One small police service respondent also noted that civilians are not employed in any specialized investigative roles because the agency lacks resources to hire civilians with specialized training. The salary and benefits of a highly skilled person with special expertise, could, at least in principle if not always in practice, be comparable to those for sworn police officers. A police executive from another small police service noted that the service has an agreement with another police service to provide specialized policing services. Many of these individuals, such as forensic chartered accountants or specialists in cyber-crimes, are civilians. When a police executive from one small police service was asked in a follow up interview if civilians can be hired in specialized or investigative duties, he stated that this would be a real “cultural shock” to the organization as some police officers express the view that only sworn officers can do that type of work because only they have the training to do so. This respondent further indicated support for the use of civilians in a criminal investigation capacity, but felt it would be a challenge to convince the police governance body that this would be feasible. The same individual was of the opinion that civilianization of policing may not necessarily result in a net cost savings because sworn positions are reassigned and not reduced as civilian positions are added.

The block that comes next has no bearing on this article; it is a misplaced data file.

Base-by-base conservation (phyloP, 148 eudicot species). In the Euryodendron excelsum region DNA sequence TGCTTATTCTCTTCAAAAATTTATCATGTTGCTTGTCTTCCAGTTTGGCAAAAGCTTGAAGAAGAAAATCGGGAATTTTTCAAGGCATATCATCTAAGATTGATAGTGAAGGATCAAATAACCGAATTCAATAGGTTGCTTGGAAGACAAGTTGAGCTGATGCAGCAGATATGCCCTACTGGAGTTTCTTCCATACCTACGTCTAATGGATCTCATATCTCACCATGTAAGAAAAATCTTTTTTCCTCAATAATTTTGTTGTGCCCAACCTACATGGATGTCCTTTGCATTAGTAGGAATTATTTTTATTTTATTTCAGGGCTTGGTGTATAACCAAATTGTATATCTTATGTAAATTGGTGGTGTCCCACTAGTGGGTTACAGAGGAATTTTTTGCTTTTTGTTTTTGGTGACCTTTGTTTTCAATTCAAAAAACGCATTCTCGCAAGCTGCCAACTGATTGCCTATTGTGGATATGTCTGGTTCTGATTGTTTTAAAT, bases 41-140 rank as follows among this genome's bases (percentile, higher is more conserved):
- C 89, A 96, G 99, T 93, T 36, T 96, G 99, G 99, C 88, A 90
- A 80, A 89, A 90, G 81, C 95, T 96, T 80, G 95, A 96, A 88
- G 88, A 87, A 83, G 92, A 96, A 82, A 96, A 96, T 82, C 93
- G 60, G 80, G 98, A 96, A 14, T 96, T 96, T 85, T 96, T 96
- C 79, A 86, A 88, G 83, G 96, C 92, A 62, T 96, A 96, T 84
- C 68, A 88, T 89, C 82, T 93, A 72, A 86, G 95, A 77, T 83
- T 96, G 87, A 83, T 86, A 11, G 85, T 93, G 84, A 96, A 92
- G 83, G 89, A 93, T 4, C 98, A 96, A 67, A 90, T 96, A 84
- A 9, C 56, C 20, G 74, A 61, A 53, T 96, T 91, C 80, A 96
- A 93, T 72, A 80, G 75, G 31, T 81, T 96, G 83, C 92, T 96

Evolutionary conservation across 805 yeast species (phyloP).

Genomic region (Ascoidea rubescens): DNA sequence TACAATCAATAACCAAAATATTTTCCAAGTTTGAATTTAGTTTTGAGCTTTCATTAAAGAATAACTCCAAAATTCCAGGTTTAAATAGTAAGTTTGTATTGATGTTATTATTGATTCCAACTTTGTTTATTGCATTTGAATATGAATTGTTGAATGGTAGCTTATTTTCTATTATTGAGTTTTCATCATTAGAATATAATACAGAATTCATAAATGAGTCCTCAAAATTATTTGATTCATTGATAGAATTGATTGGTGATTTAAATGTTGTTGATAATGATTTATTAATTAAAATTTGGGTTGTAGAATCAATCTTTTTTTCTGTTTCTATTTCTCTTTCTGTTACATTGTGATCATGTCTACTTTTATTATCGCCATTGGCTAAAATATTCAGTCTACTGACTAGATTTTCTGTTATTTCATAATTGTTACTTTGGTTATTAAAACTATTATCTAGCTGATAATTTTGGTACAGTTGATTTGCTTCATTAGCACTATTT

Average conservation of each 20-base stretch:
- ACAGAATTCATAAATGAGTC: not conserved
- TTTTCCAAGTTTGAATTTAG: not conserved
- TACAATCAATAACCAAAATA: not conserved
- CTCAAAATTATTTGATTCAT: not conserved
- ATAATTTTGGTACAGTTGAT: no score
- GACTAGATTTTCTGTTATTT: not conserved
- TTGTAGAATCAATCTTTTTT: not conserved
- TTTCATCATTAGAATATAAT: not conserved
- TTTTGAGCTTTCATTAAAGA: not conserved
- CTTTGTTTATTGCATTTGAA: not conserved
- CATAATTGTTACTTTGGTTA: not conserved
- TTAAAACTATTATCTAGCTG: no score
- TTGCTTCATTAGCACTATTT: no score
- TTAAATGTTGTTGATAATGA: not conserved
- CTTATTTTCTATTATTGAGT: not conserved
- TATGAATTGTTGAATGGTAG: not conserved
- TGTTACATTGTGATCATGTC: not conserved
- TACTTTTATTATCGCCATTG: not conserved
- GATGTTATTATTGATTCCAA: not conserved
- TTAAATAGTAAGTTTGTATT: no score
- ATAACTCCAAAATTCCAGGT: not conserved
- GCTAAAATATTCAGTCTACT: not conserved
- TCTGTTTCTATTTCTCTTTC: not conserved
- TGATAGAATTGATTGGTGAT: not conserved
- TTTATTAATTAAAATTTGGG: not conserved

One respondent from a small police service noted that while the service may save on a particular function, any savings accrued tend to be spent on other areas of policing. This means that, while the overall police budget will not change, police executives will have more spending flexibility. This view was also shared by two other small police services interviewed.

With regard to the specific costs of training of civilians in small-sized police services, respondents were unable to provide such information as their budgets did not break out these costs. However, one respondent noted that they send their civilian crime analyst to conferences or on courses for additional training. Another respondent noted that civilian administration staff may receive upgraded training in computer use (e.g., how to use new versions of specific software packages).